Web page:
VMs, architectures and snakes eating their tails
TL;DR: PyPy is insanely cool and you should go check it out
When this mad idea first came to my mind I thought it would be cool to create a compiler (which would have been awesome for some obvious reasons), but I’ve decided to stick to interpreters for this time mainly because for some reason I like them more and they’re more flexible (everything exists in runtime).
The next step was to decide how to structure inori and, at first, I kinda wanted to follow the path Lua chose a while ago (so basically a really really small C VM with easy embeddability) but after some digging I discovered PyPy.
So what is it exactly? First of all it’s a Python implementation written in RPython and it’s also a translation toolchain that makes it an ideal platform to implement VMs (and fast ones).
It basically works this way: RPython is a Python subset on which you can perform static analysis and thus translate it to multiple backends (currently C, JVM and CLI) on top of which the toolchain automatically adds a meta-tracing JIT compiler and a garbage collector (all for free, no strings attached!). As some of you may know, a tracing JIT is a compiler which traces the path your code follows, optimizes hot-loops (LOCs that are executed frequently) and compiles them to native code for later execution, but meta-tracing JIT? Yeah, it’s one of my favourite parts.
When you have an interpreter and you want to add a JIT compiler you make a lot of assumptions, based on the object model of your language and other things in order to make it blazing fast. These choices make it really hard to implement a platform that is general purpose and language independent, so how did these guys do it?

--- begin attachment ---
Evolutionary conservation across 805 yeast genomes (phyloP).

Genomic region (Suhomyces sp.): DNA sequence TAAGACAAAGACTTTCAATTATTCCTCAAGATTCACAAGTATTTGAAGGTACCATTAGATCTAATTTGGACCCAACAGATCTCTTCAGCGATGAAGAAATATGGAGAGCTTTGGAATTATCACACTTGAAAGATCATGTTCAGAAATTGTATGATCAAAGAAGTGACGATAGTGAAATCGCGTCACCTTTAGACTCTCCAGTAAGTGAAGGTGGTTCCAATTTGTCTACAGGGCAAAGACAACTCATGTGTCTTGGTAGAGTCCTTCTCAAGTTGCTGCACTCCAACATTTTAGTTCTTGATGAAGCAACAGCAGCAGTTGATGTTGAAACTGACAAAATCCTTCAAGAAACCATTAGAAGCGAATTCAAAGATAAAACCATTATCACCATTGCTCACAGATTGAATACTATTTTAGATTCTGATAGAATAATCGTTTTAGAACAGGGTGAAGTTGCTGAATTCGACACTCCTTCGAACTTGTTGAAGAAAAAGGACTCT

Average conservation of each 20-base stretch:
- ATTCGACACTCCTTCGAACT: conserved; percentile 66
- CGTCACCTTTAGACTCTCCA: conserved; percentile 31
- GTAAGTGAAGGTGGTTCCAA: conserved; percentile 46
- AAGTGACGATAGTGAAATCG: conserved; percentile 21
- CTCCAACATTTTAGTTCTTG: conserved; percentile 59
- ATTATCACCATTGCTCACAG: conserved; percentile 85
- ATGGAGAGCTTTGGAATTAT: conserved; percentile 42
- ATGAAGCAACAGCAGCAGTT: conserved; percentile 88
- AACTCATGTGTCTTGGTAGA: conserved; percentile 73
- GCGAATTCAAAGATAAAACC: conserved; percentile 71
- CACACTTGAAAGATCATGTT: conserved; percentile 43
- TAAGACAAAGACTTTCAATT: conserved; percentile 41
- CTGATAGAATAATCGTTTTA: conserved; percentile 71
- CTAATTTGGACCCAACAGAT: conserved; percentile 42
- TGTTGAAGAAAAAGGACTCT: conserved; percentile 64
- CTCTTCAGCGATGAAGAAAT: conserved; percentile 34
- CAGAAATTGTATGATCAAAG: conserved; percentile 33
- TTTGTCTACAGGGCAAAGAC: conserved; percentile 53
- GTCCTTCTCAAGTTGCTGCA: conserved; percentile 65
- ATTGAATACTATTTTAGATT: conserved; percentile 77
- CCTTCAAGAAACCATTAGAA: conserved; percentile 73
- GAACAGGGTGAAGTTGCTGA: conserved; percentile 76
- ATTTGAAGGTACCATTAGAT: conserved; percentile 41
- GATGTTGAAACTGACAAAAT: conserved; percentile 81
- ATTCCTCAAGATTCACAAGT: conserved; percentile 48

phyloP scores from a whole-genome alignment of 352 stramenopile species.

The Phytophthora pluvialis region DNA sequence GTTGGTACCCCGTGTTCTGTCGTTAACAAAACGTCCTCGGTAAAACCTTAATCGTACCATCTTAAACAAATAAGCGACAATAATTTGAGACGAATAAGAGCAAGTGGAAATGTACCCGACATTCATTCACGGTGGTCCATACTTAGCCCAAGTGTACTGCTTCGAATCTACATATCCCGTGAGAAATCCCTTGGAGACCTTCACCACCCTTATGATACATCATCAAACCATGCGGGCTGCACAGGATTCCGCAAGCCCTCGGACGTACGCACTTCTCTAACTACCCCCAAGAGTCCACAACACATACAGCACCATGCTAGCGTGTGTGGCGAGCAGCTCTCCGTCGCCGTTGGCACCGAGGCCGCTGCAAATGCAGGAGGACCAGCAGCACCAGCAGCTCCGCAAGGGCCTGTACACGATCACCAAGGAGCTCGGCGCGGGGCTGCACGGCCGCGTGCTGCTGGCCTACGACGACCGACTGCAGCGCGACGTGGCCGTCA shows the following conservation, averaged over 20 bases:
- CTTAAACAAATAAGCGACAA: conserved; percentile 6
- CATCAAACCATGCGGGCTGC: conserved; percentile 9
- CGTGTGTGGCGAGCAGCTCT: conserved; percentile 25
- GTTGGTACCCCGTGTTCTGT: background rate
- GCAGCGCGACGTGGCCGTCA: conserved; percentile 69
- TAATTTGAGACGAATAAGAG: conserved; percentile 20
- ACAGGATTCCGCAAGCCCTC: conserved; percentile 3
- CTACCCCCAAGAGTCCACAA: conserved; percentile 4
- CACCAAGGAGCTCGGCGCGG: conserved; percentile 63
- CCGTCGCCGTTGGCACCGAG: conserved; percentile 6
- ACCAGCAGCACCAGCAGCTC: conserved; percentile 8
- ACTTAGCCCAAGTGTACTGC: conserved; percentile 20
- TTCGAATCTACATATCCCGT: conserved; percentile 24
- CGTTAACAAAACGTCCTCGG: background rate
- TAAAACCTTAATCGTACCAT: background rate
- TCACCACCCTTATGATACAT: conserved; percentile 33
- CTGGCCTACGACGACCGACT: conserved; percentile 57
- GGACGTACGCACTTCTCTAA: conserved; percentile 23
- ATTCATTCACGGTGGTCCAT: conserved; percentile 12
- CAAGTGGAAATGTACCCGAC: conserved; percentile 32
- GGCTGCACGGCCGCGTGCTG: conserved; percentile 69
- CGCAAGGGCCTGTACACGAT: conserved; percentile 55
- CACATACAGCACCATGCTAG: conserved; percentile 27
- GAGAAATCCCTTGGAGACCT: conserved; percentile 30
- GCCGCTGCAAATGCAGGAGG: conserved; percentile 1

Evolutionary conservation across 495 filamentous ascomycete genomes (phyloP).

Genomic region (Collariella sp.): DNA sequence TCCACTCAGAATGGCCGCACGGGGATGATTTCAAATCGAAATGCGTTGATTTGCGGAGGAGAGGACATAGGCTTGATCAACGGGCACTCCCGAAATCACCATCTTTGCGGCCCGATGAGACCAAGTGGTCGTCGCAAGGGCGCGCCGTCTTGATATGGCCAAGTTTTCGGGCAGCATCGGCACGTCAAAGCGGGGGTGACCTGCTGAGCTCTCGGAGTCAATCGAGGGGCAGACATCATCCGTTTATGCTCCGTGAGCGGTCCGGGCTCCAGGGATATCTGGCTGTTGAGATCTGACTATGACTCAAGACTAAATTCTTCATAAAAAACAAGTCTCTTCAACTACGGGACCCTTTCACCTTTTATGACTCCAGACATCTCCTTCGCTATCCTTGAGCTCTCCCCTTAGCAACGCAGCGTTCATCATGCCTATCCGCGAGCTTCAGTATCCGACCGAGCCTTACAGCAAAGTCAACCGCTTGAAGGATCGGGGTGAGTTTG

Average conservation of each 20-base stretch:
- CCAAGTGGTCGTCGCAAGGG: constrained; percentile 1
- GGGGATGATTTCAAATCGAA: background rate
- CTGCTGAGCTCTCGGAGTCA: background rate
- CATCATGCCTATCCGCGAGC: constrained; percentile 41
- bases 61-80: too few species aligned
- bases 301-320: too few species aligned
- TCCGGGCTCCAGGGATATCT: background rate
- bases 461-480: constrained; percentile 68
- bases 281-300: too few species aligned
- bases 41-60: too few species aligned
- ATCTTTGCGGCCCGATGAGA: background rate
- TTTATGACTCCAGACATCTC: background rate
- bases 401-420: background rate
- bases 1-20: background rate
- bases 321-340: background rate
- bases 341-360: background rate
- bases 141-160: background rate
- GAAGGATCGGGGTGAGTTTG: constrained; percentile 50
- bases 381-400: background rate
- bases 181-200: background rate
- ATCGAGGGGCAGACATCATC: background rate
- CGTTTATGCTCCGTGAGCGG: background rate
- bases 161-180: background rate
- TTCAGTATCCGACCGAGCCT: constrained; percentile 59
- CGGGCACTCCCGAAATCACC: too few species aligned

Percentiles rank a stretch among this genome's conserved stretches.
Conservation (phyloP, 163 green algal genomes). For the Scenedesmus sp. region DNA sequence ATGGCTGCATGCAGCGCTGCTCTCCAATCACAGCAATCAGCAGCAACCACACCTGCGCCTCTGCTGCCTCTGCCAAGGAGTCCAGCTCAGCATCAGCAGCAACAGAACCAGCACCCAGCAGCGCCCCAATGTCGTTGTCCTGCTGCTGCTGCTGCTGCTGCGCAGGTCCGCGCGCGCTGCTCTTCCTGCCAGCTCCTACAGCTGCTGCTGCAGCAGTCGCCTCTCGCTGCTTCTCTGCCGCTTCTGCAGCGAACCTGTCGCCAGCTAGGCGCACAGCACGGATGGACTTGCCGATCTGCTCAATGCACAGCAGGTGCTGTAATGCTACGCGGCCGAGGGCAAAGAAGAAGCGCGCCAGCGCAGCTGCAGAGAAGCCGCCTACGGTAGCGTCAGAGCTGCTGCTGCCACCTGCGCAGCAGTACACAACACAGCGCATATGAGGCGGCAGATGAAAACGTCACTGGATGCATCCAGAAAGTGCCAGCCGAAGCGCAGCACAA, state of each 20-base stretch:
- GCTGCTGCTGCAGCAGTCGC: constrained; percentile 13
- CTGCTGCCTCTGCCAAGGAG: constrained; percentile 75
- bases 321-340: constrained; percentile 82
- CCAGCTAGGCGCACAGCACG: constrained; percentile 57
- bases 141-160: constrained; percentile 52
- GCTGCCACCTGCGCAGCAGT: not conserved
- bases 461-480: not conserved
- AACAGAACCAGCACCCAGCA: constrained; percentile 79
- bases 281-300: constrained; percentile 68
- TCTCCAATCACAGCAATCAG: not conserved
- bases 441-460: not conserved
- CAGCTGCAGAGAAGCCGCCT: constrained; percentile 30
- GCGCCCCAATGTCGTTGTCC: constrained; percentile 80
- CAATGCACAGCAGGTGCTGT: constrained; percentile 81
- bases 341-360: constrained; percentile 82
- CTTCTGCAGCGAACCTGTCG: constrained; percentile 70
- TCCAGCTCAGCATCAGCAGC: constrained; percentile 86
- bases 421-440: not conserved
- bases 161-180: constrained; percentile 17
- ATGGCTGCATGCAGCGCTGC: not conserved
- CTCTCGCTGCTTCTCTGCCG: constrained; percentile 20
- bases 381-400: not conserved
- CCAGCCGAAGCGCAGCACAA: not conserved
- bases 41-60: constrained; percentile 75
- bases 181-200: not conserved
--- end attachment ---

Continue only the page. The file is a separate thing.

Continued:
The trick is to consider how an interpreter works… it’s basically a GIGANTIC switch that loops as long as the program runs. This means that on the same input, your interpreter is going to choose the same path. This is exactly what PyPy’s toolchain exploits, as it doesn’t care about what your programming language actually is structured, as all it traces and optimizes, providing a few hints, is the code the interpreter executes while running your program (hence the name meta-tracing)! Obviously since the interpreter is written in a language already known (RPython) we can do all sort of optimizations and they’re totally transparent to the implementation of the language :D
If you’re interested you should go and check out topaz which is an awesomely written implementation of Ruby written in RPython and compiled to native code (it outperforms MRI by ~4x)
Some articles i really found enlightening
The Impact of Meta-Tracing on VM Design and Implementation
Fast Enough VMs in Fast Enough Time